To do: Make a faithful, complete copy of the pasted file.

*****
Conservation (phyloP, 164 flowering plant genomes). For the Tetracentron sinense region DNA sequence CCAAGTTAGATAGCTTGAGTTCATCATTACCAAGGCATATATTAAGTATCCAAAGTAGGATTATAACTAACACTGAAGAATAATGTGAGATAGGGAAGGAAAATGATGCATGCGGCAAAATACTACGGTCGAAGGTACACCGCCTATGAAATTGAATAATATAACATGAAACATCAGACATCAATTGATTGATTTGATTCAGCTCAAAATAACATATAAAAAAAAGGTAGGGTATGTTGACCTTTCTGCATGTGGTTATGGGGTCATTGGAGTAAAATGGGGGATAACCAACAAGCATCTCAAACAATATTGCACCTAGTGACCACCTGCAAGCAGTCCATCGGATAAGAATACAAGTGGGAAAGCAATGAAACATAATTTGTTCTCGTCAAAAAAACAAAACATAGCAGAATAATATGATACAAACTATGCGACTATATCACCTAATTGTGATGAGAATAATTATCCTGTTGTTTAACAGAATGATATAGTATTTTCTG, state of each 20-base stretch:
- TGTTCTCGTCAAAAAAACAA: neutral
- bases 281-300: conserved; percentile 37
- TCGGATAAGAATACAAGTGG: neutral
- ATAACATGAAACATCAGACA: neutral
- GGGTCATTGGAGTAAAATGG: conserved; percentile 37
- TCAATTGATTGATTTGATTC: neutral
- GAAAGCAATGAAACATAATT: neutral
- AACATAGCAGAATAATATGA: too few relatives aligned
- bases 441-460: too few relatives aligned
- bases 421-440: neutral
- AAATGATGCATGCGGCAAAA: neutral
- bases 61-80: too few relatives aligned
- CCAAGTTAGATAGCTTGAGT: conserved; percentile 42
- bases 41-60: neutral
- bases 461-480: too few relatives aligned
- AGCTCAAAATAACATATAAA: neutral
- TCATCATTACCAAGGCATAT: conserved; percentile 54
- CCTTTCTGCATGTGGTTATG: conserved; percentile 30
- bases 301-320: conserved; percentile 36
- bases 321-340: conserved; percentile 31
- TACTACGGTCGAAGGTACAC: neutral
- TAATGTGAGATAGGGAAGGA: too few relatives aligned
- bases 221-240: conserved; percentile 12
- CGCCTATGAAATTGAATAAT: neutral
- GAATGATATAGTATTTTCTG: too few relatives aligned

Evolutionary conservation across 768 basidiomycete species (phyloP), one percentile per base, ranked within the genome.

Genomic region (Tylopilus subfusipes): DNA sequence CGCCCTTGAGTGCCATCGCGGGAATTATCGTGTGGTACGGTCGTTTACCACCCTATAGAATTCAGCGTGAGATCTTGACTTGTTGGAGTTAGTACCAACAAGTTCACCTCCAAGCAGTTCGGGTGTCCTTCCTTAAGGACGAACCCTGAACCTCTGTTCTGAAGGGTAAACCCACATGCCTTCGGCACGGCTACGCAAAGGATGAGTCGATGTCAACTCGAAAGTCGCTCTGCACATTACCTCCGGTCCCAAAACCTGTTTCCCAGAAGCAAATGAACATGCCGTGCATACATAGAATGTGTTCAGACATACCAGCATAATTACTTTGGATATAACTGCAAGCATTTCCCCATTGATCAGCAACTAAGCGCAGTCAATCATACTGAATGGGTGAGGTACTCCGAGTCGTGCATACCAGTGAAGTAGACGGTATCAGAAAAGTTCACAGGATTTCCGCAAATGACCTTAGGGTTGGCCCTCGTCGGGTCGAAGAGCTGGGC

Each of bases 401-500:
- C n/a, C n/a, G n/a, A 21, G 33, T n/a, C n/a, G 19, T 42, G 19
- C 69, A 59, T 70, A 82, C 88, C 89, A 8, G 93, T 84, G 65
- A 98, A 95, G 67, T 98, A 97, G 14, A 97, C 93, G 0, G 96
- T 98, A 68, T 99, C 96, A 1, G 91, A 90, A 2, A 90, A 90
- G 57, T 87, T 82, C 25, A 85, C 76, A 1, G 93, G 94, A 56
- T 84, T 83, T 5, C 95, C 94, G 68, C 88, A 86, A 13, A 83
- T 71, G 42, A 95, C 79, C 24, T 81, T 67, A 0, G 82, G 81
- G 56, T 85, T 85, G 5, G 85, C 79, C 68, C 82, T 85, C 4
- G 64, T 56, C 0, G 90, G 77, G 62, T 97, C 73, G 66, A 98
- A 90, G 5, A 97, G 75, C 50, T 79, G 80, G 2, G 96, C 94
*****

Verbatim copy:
Conservation (phyloP, 164 flowering plant genomes). For the Tetracentron sinense region DNA sequence CCAAGTTAGATAGCTTGAGTTCATCATTACCAAGGCATATATTAAGTATCCAAAGTAGGATTATAACTAACACTGAAGAATAATGTGAGATAGGGAAGGAAAATGATGCATGCGGCAAAATACTACGGTCGAAGGTACACCGCCTATGAAATTGAATAATATAACATGAAACATCAGACATCAATTGATTGATTTGATTCAGCTCAAAATAACATATAAAAAAAAGGTAGGGTATGTTGACCTTTCTGCATGTGGTTATGGGGTCATTGGAGTAAAATGGGGGATAACCAACAAGCATCTCAAACAATATTGCACCTAGTGACCACCTGCAAGCAGTCCATCGGATAAGAATACAAGTGGGAAAGCAATGAAACATAATTTGTTCTCGTCAAAAAAACAAAACATAGCAGAATAATATGATACAAACTATGCGACTATATCACCTAATTGTGATGAGAATAATTATCCTGTTGTTTAACAGAATGATATAGTATTTTCTG, state of each 20-base stretch:
- TGTTCTCGTCAAAAAAACAA: neutral
- bases 281-300: conserved; percentile 37
- TCGGATAAGAATACAAGTGG: neutral
- ATAACATGAAACATCAGACA: neutral
- GGGTCATTGGAGTAAAATGG: conserved; percentile 37
- TCAATTGATTGATTTGATTC: neutral
- GAAAGCAATGAAACATAATT: neutral
- AACATAGCAGAATAATATGA: too few relatives aligned
- bases 441-460: too few relatives aligned
- bases 421-440: neutral
- AAATGATGCATGCGGCAAAA: neutral
- bases 61-80: too few relatives aligned
- CCAAGTTAGATAGCTTGAGT: conserved; percentile 42
- bases 41-60: neutral
- bases 461-480: too few relatives aligned
- AGCTCAAAATAACATATAAA: neutral
- TCATCATTACCAAGGCATAT: conserved; percentile 54
- CCTTTCTGCATGTGGTTATG: conserved; percentile 30
- bases 301-320: conserved; percentile 36
- bases 321-340: conserved; percentile 31
- TACTACGGTCGAAGGTACAC: neutral
- TAATGTGAGATAGGGAAGGA: too few relatives aligned
- bases 221-240: conserved; percentile 12
- CGCCTATGAAATTGAATAAT: neutral
- GAATGATATAGTATTTTCTG: too few relatives aligned

Evolutionary conservation across 768 basidiomycete species (phyloP), one percentile per base, ranked within the genome.

Genomic region (Tylopilus subfusipes): DNA sequence CGCCCTTGAGTGCCATCGCGGGAATTATCGTGTGGTACGGTCGTTTACCACCCTATAGAATTCAGCGTGAGATCTTGACTTGTTGGAGTTAGTACCAACAAGTTCACCTCCAAGCAGTTCGGGTGTCCTTCCTTAAGGACGAACCCTGAACCTCTGTTCTGAAGGGTAAACCCACATGCCTTCGGCACGGCTACGCAAAGGATGAGTCGATGTCAACTCGAAAGTCGCTCTGCACATTACCTCCGGTCCCAAAACCTGTTTCCCAGAAGCAAATGAACATGCCGTGCATACATAGAATGTGTTCAGACATACCAGCATAATTACTTTGGATATAACTGCAAGCATTTCCCCATTGATCAGCAACTAAGCGCAGTCAATCATACTGAATGGGTGAGGTACTCCGAGTCGTGCATACCAGTGAAGTAGACGGTATCAGAAAAGTTCACAGGATTTCCGCAAATGACCTTAGGGTTGGCCCTCGTCGGGTCGAAGAGCTGGGC

Each of bases 401-500:
- C n/a, C n/a, G n/a, A 21, G 33, T n/a, C n/a, G 19, T 42, G 19
- C 69, A 59, T 70, A 82, C 88, C 89, A 8, G 93, T 84, G 65
- A 98, A 95, G 67, T 98, A 97, G 14, A 97, C 93, G 0, G 96
- T 98, A 68, T 99, C 96, A 1, G 91, A 90, A 2, A 90, A 90
- G 57, T 87, T 82, C 25, A 85, C 76, A 1, G 93, G 94, A 56
- T 84, T 83, T 5, C 95, C 94, G 68, C 88, A 86, A 13, A 83
- T 71, G 42, A 95, C 79, C 24, T 81, T 67, A 0, G 82, G 81
- G 56, T 85, T 85, G 5, G 85, C 79, C 68, C 82, T 85, C 4
- G 64, T 56, C 0, G 90, G 77, G 62, T 97, C 73, G 66, A 98
- A 90, G 5, A 97, G 75, C 50, T 79, G 80, G 2, G 96, C 94